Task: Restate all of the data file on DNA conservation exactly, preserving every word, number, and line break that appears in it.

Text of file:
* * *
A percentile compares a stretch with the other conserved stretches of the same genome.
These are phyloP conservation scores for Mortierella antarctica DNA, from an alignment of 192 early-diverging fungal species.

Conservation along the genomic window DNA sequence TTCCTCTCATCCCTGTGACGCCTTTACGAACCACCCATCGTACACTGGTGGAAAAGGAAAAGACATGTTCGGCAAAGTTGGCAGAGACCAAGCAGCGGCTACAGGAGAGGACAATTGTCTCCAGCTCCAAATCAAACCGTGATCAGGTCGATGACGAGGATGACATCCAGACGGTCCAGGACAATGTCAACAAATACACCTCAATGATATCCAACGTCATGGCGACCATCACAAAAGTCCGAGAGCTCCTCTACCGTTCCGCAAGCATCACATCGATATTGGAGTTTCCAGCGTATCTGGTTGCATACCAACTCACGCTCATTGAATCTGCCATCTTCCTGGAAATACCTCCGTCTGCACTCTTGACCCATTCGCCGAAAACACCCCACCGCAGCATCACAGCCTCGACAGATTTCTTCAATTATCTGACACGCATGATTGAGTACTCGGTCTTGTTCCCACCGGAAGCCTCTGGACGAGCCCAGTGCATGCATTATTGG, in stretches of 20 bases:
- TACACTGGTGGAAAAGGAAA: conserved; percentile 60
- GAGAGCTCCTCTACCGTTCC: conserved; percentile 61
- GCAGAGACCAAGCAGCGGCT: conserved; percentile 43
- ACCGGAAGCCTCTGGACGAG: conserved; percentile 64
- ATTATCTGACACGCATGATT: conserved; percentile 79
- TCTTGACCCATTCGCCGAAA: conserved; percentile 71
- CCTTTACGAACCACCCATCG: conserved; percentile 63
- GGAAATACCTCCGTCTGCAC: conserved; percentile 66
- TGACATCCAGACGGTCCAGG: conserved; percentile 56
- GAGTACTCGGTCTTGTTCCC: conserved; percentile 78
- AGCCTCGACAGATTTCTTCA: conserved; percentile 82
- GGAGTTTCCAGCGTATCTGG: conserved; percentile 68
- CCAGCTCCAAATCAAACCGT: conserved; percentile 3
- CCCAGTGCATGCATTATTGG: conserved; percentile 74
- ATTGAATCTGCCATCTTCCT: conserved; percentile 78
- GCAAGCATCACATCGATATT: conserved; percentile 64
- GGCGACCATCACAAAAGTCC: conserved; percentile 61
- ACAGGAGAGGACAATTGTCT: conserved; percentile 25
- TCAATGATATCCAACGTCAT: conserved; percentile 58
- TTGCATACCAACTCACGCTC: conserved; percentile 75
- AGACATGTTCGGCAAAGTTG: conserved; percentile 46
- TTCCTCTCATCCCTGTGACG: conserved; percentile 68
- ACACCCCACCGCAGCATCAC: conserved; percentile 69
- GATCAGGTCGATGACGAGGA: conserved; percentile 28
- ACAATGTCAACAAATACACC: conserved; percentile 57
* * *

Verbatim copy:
A percentile compares a stretch with the other conserved stretches of the same genome.
These are phyloP conservation scores for Mortierella antarctica DNA, from an alignment of 192 early-diverging fungal species.

Conservation along the genomic window DNA sequence TTCCTCTCATCCCTGTGACGCCTTTACGAACCACCCATCGTACACTGGTGGAAAAGGAAAAGACATGTTCGGCAAAGTTGGCAGAGACCAAGCAGCGGCTACAGGAGAGGACAATTGTCTCCAGCTCCAAATCAAACCGTGATCAGGTCGATGACGAGGATGACATCCAGACGGTCCAGGACAATGTCAACAAATACACCTCAATGATATCCAACGTCATGGCGACCATCACAAAAGTCCGAGAGCTCCTCTACCGTTCCGCAAGCATCACATCGATATTGGAGTTTCCAGCGTATCTGGTTGCATACCAACTCACGCTCATTGAATCTGCCATCTTCCTGGAAATACCTCCGTCTGCACTCTTGACCCATTCGCCGAAAACACCCCACCGCAGCATCACAGCCTCGACAGATTTCTTCAATTATCTGACACGCATGATTGAGTACTCGGTCTTGTTCCCACCGGAAGCCTCTGGACGAGCCCAGTGCATGCATTATTGG, in stretches of 20 bases:
- TACACTGGTGGAAAAGGAAA: conserved; percentile 60
- GAGAGCTCCTCTACCGTTCC: conserved; percentile 61
- GCAGAGACCAAGCAGCGGCT: conserved; percentile 43
- ACCGGAAGCCTCTGGACGAG: conserved; percentile 64
- ATTATCTGACACGCATGATT: conserved; percentile 79
- TCTTGACCCATTCGCCGAAA: conserved; percentile 71
- CCTTTACGAACCACCCATCG: conserved; percentile 63
- GGAAATACCTCCGTCTGCAC: conserved; percentile 66
- TGACATCCAGACGGTCCAGG: conserved; percentile 56
- GAGTACTCGGTCTTGTTCCC: conserved; percentile 78
- AGCCTCGACAGATTTCTTCA: conserved; percentile 82
- GGAGTTTCCAGCGTATCTGG: conserved; percentile 68
- CCAGCTCCAAATCAAACCGT: conserved; percentile 3
- CCCAGTGCATGCATTATTGG: conserved; percentile 74
- ATTGAATCTGCCATCTTCCT: conserved; percentile 78
- GCAAGCATCACATCGATATT: conserved; percentile 64
- GGCGACCATCACAAAAGTCC: conserved; percentile 61
- ACAGGAGAGGACAATTGTCT: conserved; percentile 25
- TCAATGATATCCAACGTCAT: conserved; percentile 58
- TTGCATACCAACTCACGCTC: conserved; percentile 75
- AGACATGTTCGGCAAAGTTG: conserved; percentile 46
- TTCCTCTCATCCCTGTGACG: conserved; percentile 68
- ACACCCCACCGCAGCATCAC: conserved; percentile 69
- GATCAGGTCGATGACGAGGA: conserved; percentile 28
- ACAATGTCAACAAATACACC: conserved; percentile 57